Youth soccer players from around the globe leave Schwan’s USA CUP with stories of budding friendships and friendly rivalries among players from varying cultures and backgrounds. But unfortunately, this celebration isn’t the norm everywhere. An Idaho youth soccer team is all too familiar with the realities of racism and hate that are still facing the game today.
Jeromy Tarkon, the coach for the U11 Idaho Juniors FC team, found a note on his windshield this past January filled with racist slurs targeting his diverse team. Among the team are nine different languages spoken and seven different countries represented, but ultimately, the boys are simply friends and teammates.
The incident garnered national attention, and eventually found its way to two Minnesota United Dark Clouds supporters who were determined to find a solution. They launched Red Card to Racism, a fundraiser to send the team to Schwan’s USA CUP.
Nachiket Karnik is a co-founder of Red Card to Racism, a Minnesota-based fundraiser started to bring the Idaho youth soccer team to USA CUP.
“I felt like I had to get involved in a big way to help these kids realize that those who have racist ideas don’t represent everybody out there,” Nachiket Karnik, co-organizer of Red Card to Racism, said. “USA CUP was a natural fit because it draws people from all over the world … They can meet kids that are like them, but from different places, and they can see the similarities between themselves and these kids.”
Tarkon, who is also the president of the Idaho Juniors FC, never expected to see this level of support for his team.
“That was a total shocker to me,” Tarkon said. “I was torn about it initially, but when he reached out we got to know him and his sincerity. I just thought that the whole situation was bigger than me.”
Karnik, along with co-organizer Bridget McDowell, set a goal to raise $24,000 for the team, which would cover its airfare, registration fees, room and board, laundry, luggage fees and any other expenses that might come its way.
The support around the soccer community was overwhelming, and they met 25 percent of their goal in just the first week of the fundraiser.
“I’d like to say I expected all of this support because deep down I always knew that the soccer community was this great,” Karnik said. “It has still been the best possible surprise to see people step up and get passionate about this.”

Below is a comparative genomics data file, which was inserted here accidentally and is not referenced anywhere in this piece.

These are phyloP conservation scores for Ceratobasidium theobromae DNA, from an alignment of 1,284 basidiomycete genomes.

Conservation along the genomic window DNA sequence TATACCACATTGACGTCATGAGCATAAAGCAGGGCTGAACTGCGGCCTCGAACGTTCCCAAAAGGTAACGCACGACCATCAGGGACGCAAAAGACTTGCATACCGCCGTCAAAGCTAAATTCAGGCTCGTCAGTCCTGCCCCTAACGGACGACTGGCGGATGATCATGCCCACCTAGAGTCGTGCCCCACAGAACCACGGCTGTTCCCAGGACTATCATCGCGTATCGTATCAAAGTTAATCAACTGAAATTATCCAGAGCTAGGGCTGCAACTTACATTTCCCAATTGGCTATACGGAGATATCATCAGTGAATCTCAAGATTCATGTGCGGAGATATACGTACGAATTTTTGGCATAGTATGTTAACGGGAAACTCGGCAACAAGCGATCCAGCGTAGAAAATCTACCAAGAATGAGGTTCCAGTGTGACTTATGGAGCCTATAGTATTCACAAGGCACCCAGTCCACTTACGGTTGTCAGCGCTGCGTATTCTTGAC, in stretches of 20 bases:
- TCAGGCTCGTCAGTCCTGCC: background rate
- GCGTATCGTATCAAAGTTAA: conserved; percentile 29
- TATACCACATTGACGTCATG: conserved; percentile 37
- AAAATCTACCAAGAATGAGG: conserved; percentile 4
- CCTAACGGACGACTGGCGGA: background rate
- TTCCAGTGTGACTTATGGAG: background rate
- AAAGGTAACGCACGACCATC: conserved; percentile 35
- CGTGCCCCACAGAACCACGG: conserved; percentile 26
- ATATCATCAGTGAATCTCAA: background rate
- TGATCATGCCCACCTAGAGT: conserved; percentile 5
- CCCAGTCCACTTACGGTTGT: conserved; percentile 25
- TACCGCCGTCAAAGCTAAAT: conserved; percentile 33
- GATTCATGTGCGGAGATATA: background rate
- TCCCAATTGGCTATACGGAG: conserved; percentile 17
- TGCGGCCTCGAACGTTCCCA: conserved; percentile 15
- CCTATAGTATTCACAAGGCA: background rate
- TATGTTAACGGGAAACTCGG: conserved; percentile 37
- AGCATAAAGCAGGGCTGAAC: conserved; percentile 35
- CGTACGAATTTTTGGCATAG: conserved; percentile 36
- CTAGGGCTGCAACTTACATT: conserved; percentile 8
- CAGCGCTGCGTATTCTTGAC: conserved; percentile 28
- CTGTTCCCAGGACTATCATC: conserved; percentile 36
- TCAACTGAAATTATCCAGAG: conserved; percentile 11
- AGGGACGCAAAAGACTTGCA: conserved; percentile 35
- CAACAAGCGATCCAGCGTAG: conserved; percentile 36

Red Card to Racism partnered with former professional soccer player Tony Sanneh and The Sanneh Foundation to host a session on racism and inclusion for the team when they arrive in July. Among other big names who have spoken out, donated and met with the team are Landon Donovan, Alexia Lalas, Brian McBride and several other professional players.
“Just the amount of support and love that has been given to these boys from people who can actually help make a difference because of their influence is such a blessing,” Tarkon said. “I think the thing we’re most proud of is that we can walk away saying that we were part of the change that needed to happen not only in our community, but in our nation.”
Tarkon described his group of 9 and 10-year-olds as a team of “goofballs” who are excited to see the Mall of America and watch a Minnesota United game when they arrive in Minnesota. He thinks that ultimately, this situation has brought the team closer together.
The Idaho Juniors FC U11 team is coming to USA CUP this year thanks to the Red Card to Racism fundraiser.
“When these kids walk on the field, they don’t look at each other and say ‘Oh, you’re Muslim, or you’re Christian, or you’re black or you’re white,” Tarkon said. “They look at each other and say, ‘Man, this is one of my best buddies.”
As for Karnik and his Red Card to Racism fundraising efforts, he’s just happy knowing that the team gets to play in a tournament like USA CUP.
“I think the moment I get to see this team hit the pitch and actually play in this tournament is the moment when I’m going to be the most satisfied and happy,” he said.
According to Karnik, Red Card to Racism is just $6,000 shy of its goal. They will be making a final push for donations May 26 at the Nomad World Pub and the Dubliner for the Champions League final and MN United Dark Clouds official pre-party. You can also make a direct donation.
What started as a horrible situation turned into an outpouring of love and support from the soccer community, and a teachable moment for a group of kids who simply love the game of soccer.
“The lessons I think they have learned through this whole process is just unconditional love and acceptance and tolerance,” Tarkon said. “What an awesome lesson to learn at 9 or 10 years old.”